Meatloaf sliders and neatly stacked baby back ribs zoom from the kitchen. The heated patio, even on an overcast day, is well-populated. Both dining rooms bring a little buzz. In one, Gino administers a lively bar where empty stools are hard to come by.
It's 5pm Thursday, and Bahama Billy's (626-0430) is bumping. I came down to talk to owner Anthony Momo about the rumored sale of the Barnyard standby, but found much of my attention attracted by the brand-spankety new "Island Time" happy hour menu and the "Locals Sunset Menu," both 3-6pm daily and both introduced just yesterday. I tapped the crab cake from the happy hour menu, which also slaps down the loaf sliders with guava gravy ($5), sesame crusted rare tuna ($6), sweet potato fries with mango chutney and habañero aioli ($3), fried coconut prawns with pineapple salsa and island tartar ($5) among nine choices. At $3.50, the cake, which comes with a little baby arugula salad and a zing of lemon aioli, is a steal.
I also reeled in a surprisingly sizeable bahama fish taco with cilantro slaw, habañero aioli, jack cheese and a nice piece of fried Alaskan pollock for $4.
The Island Time lineup also rallies some libations, including draft Fat Tire, Pilsner Urquell and Blue Moon for $2.50, a range of reds and whites by the glass for $3-$6 and tall mojitos (like the one pictured above), margaritas, bahama mamas (with coconut rum, banana, pineapple and orange juices and dark rum) and miserable bastards (spiced rum, 151, pineapple and OJ) for $5.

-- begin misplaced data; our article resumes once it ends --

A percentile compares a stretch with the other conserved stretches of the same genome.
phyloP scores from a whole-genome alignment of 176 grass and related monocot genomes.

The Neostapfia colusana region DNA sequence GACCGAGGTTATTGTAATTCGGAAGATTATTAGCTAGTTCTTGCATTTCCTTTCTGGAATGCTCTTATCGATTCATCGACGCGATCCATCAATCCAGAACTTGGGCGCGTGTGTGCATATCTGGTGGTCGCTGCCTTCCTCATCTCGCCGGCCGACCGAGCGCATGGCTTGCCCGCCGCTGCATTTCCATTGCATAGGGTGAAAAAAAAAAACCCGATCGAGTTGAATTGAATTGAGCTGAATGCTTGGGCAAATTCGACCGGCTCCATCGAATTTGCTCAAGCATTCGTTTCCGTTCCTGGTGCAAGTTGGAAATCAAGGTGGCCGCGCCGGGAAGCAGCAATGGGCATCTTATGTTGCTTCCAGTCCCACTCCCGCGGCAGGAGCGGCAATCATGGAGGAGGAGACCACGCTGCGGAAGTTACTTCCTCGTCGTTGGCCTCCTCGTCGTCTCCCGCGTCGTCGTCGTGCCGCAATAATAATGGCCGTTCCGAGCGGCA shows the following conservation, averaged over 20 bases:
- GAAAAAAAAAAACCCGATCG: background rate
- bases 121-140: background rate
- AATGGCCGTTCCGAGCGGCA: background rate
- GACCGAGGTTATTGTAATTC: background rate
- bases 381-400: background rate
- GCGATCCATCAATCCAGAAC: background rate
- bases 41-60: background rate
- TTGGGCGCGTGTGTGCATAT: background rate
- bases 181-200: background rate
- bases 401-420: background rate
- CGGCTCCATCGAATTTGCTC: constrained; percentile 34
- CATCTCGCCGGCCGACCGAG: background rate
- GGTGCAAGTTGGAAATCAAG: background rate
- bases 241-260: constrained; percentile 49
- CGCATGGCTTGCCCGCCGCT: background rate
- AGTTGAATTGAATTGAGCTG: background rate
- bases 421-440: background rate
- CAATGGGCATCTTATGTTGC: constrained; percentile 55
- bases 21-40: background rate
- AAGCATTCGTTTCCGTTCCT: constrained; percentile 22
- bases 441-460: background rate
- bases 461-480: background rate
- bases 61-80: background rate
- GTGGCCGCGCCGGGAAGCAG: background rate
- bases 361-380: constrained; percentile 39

The Sunset Menu, meanwhile, delivers three courses and calypso bread for $15.95. Round 1: crab mango bisque or bahama green salad. Round 2: meatloaf, fish and chips with island slaw, Billy's rib rack with garlic fries, a Hawaiian pulled pork plate with sticky rice, chipotle chicken pasta with applewood bacon, a jerk chicken rice boel, hoisin salmon with sticky rice or blackened mahi mahi. Round 3: an "Arctic sundae" with kona coffee chips, chocolate sauce and fresh cream.
Momo acknowleged a potential sale has been discussed, but that everybody "is putting the carriage before the horse" and stressed that any shifts wouldn't happen for more than a month and a half at the very, very least.
You could say the sale's on island time.